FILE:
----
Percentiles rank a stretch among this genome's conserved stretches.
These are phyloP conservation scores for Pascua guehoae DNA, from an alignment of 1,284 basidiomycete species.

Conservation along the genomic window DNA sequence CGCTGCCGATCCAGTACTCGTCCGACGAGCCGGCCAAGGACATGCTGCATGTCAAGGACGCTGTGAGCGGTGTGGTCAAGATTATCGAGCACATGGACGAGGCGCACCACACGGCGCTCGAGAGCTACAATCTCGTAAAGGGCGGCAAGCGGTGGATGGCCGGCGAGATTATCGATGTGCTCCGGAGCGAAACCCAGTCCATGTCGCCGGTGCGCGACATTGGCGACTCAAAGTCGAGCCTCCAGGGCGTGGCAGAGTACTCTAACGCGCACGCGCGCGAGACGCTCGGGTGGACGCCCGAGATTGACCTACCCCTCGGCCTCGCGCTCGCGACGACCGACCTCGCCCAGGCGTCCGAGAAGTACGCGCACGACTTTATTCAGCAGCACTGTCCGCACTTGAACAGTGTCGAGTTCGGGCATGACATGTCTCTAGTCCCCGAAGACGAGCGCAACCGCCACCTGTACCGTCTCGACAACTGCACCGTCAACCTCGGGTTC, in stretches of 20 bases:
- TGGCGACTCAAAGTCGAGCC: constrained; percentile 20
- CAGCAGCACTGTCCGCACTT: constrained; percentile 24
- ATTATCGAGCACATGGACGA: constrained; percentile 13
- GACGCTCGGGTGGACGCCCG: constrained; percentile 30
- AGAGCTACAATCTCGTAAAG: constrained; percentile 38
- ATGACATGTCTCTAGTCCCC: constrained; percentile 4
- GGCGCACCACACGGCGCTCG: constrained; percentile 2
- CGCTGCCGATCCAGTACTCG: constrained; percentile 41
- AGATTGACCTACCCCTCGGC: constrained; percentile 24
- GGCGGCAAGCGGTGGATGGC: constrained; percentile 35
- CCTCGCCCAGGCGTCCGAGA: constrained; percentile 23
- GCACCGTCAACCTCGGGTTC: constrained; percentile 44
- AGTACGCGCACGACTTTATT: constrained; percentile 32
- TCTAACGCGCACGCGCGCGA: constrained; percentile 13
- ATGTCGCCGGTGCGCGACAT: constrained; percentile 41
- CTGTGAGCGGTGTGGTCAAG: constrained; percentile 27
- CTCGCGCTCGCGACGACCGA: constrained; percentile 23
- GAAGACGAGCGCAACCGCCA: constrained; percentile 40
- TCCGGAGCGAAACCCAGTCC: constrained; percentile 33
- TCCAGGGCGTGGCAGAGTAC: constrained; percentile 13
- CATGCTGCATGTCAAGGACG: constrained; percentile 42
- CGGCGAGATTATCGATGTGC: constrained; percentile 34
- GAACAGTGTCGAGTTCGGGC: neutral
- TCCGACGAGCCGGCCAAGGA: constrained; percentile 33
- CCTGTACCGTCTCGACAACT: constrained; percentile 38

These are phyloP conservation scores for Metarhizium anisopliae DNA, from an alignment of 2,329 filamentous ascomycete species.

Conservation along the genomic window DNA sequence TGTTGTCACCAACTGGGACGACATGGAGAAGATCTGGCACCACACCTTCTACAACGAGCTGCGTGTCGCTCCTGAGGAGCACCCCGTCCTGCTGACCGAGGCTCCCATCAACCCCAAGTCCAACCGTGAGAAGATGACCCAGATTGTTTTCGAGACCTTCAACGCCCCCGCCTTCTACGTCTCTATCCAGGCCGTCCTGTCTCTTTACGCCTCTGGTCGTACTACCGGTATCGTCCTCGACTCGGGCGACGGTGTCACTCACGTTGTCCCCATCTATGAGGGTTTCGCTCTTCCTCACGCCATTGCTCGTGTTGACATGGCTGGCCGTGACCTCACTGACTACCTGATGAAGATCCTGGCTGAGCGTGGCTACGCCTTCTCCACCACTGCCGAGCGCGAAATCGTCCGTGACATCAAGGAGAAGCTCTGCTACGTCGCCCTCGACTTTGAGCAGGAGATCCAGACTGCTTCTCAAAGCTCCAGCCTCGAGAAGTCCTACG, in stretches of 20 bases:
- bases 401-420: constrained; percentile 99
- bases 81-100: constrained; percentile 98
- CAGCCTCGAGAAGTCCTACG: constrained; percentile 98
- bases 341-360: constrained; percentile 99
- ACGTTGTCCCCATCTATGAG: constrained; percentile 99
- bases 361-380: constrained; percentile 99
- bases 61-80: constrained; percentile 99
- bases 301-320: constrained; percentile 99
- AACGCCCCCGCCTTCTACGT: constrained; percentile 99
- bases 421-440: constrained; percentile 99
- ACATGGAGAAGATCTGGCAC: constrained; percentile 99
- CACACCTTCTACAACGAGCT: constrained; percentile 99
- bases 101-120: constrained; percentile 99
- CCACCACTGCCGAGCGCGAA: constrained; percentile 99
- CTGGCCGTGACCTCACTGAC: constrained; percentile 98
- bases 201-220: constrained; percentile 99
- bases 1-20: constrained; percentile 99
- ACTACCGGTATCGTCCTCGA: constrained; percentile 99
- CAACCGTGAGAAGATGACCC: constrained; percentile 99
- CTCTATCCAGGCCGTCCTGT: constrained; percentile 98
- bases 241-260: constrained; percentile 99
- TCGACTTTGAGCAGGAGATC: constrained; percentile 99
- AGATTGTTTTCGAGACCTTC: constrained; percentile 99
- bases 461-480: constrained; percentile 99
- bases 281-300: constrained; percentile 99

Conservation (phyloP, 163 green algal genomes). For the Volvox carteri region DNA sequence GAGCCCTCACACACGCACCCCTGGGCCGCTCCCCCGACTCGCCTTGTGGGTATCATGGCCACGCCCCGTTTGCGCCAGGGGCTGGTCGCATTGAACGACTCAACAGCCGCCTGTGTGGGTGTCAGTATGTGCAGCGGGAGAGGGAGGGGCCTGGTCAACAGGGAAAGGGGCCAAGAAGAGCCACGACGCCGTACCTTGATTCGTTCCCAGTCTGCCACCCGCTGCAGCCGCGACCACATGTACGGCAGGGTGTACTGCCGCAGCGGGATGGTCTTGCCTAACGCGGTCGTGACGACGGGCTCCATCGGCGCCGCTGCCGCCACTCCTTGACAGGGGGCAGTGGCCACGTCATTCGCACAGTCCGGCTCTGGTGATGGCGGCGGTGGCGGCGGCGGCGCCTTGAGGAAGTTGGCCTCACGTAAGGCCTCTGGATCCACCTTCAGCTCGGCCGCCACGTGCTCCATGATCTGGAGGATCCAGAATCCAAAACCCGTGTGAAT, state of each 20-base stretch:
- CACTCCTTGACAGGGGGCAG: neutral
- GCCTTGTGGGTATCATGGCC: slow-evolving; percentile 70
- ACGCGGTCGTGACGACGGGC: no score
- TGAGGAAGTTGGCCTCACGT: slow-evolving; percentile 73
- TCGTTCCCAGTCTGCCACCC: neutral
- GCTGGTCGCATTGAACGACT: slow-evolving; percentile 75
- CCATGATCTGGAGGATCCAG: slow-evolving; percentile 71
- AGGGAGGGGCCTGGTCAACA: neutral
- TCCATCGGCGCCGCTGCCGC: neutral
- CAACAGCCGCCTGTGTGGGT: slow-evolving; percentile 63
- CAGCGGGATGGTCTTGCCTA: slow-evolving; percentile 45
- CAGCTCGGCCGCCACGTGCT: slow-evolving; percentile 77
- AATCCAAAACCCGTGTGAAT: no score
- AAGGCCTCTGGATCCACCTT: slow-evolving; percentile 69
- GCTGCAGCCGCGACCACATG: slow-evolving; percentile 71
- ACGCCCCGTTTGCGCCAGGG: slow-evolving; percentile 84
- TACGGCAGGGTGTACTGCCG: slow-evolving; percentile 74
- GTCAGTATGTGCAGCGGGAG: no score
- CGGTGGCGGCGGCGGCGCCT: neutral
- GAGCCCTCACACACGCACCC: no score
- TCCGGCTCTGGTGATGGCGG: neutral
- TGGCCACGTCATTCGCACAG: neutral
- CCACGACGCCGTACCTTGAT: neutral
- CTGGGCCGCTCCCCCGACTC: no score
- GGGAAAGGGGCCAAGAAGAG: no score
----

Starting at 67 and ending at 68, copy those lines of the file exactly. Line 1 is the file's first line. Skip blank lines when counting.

- CAGCGGGATGGTCTTGCCTA: slow-evolving; percentile 45
- CAGCTCGGCCGCCACGTGCT: slow-evolving; percentile 77